Have you ever noticed that some people seem to be more naturally resilient than others? If you’ve known someone a long time you will have formed a view about how well they cope when things get tough. Research has demonstrated that there are two dominant personality characteristics which determine how resilient people are.

  • Emotionality. People vary in how emotionally stable they are. Emotionally unstable people feel things very deeply, which can be a lifelong challenge for them. They get ill more often and tend to bring higher rates of stress to themselves and colleagues. High emotionality means less resilience (eg Campbell-Sills et al, 2006)
  • Conscientiousness. Highly conscientious people are more resilient (eg Fayombo, 2010). Conscientiousness is the tendency to be hardworking and persistent. People with this characteristic will often try harder when things get tough, rather than giving up. Lower levels of conscientiousness indicate the opposite.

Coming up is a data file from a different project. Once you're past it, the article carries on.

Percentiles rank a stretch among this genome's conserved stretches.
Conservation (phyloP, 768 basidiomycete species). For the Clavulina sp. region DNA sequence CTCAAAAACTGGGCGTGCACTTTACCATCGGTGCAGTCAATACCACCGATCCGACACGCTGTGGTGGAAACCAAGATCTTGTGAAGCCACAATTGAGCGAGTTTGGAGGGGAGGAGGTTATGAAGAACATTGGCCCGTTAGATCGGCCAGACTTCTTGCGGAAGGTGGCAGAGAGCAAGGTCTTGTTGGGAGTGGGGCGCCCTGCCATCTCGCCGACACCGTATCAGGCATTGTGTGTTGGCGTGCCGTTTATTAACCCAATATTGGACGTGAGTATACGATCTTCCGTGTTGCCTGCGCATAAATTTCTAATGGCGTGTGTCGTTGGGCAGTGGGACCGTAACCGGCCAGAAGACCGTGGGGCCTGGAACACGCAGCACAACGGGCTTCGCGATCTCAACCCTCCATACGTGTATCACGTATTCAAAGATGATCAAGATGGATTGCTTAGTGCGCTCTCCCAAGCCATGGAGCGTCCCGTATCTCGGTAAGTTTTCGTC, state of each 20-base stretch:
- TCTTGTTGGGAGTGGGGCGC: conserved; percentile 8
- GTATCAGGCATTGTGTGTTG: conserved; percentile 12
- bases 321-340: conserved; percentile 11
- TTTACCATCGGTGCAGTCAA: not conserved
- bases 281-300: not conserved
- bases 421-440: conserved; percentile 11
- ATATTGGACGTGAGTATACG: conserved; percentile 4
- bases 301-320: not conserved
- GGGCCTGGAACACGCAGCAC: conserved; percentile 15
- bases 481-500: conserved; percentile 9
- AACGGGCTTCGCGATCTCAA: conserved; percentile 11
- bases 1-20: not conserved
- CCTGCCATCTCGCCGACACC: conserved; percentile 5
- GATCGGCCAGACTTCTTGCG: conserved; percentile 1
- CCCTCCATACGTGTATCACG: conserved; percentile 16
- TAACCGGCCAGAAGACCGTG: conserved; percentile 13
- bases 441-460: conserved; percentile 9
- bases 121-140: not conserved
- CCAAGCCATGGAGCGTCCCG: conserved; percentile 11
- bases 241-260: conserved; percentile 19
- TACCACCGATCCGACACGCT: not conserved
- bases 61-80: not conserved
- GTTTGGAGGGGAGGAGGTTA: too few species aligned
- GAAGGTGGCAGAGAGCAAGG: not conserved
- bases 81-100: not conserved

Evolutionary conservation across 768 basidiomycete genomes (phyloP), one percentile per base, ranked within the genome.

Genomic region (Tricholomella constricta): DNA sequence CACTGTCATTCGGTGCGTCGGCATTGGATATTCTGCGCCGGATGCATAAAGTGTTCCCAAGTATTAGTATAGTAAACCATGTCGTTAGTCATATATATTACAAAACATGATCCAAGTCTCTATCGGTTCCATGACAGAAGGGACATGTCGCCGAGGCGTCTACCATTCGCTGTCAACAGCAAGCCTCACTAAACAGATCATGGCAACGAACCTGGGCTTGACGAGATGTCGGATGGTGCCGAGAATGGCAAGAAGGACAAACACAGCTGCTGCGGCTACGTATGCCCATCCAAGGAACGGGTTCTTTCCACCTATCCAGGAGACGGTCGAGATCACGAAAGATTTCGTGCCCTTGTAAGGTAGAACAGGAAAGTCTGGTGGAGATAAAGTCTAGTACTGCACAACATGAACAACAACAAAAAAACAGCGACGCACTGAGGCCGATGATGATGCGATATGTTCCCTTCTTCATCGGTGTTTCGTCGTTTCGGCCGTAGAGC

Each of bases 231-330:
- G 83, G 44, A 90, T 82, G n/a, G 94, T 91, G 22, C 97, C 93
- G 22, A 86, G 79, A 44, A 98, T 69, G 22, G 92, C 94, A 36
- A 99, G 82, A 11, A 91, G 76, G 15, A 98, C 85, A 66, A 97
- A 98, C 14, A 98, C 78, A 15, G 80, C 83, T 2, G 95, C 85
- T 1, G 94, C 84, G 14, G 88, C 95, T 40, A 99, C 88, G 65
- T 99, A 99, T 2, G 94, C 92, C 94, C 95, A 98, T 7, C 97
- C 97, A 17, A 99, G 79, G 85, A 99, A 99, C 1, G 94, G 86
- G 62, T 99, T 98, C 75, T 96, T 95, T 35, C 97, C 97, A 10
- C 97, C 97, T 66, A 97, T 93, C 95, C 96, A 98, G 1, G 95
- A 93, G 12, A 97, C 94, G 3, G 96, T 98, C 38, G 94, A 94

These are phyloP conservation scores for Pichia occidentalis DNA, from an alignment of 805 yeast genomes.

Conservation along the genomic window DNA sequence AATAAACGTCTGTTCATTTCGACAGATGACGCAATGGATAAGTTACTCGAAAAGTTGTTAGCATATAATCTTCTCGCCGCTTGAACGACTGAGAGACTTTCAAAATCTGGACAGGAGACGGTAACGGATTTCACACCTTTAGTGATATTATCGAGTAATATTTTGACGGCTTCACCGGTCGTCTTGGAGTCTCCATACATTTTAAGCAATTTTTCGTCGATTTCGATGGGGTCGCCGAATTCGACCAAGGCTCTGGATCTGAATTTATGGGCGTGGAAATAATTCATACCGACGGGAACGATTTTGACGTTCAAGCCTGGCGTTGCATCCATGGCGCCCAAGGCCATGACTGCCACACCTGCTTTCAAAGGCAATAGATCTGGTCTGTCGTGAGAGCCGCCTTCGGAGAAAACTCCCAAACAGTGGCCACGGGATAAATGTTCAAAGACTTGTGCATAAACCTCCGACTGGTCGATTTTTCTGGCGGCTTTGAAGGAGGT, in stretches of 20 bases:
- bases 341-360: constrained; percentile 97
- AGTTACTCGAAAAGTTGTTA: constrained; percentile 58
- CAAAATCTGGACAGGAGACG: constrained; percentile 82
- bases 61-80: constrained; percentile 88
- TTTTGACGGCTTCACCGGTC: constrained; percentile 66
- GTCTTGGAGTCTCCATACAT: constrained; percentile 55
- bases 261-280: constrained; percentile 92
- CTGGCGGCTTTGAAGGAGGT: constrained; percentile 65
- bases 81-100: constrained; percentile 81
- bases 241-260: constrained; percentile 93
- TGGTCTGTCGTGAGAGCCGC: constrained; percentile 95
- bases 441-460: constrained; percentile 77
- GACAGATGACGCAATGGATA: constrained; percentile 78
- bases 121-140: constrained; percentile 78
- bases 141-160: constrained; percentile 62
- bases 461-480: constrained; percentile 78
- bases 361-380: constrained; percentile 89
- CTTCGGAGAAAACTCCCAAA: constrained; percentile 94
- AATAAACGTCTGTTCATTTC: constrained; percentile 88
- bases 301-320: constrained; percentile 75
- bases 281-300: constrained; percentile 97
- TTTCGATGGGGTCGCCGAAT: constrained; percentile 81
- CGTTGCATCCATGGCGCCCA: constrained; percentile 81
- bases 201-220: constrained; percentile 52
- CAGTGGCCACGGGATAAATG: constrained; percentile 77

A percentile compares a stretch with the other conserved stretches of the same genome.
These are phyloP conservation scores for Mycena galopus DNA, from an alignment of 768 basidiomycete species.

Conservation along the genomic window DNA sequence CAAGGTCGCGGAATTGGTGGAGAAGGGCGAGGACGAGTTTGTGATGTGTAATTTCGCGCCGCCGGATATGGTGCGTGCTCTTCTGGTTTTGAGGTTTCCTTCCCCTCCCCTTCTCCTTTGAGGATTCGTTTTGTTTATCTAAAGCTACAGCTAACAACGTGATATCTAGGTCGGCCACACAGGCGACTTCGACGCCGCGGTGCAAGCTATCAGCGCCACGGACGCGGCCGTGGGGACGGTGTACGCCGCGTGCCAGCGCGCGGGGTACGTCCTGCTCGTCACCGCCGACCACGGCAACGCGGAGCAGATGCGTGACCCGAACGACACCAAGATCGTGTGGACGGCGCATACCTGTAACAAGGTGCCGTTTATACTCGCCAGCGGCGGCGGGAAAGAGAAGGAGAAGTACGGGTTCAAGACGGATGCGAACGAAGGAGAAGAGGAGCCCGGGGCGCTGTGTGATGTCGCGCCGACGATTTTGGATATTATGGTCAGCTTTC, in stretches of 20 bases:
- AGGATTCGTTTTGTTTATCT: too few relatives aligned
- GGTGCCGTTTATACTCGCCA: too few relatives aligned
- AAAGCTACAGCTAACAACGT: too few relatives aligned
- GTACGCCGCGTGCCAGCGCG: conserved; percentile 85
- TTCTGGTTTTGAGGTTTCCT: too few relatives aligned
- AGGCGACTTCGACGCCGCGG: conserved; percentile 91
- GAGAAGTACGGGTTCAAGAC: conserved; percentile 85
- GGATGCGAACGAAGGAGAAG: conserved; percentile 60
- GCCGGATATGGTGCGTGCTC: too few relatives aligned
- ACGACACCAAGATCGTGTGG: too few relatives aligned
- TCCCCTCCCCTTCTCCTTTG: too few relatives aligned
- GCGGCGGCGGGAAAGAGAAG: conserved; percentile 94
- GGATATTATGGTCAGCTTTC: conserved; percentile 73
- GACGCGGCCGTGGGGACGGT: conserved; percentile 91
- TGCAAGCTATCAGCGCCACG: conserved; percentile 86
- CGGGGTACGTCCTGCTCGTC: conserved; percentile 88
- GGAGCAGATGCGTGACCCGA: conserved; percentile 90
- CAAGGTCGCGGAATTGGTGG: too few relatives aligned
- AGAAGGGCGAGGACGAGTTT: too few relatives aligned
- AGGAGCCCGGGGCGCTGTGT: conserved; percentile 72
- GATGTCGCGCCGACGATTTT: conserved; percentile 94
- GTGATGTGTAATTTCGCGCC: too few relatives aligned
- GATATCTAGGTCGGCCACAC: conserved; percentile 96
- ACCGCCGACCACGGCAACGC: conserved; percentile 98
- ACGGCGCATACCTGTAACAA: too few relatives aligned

People can learn skills to increase their resilience, such as mindfulness, but I choose to hire people who have a head start in this respect.

To find out how to assess for these characteristics, click here.

Campbell-Sills, L., Cohan, S. L., & Stein, M. B. (2006). Relationship of resilience to personality, coping, and psychiatric symptoms in young adults. Behaviour research and therapy, 44(4), 585-599.

Fayombo, G. (2010). The relationship between personality traits and psychological resilience among the Caribbean adolescents.

Andrew Marty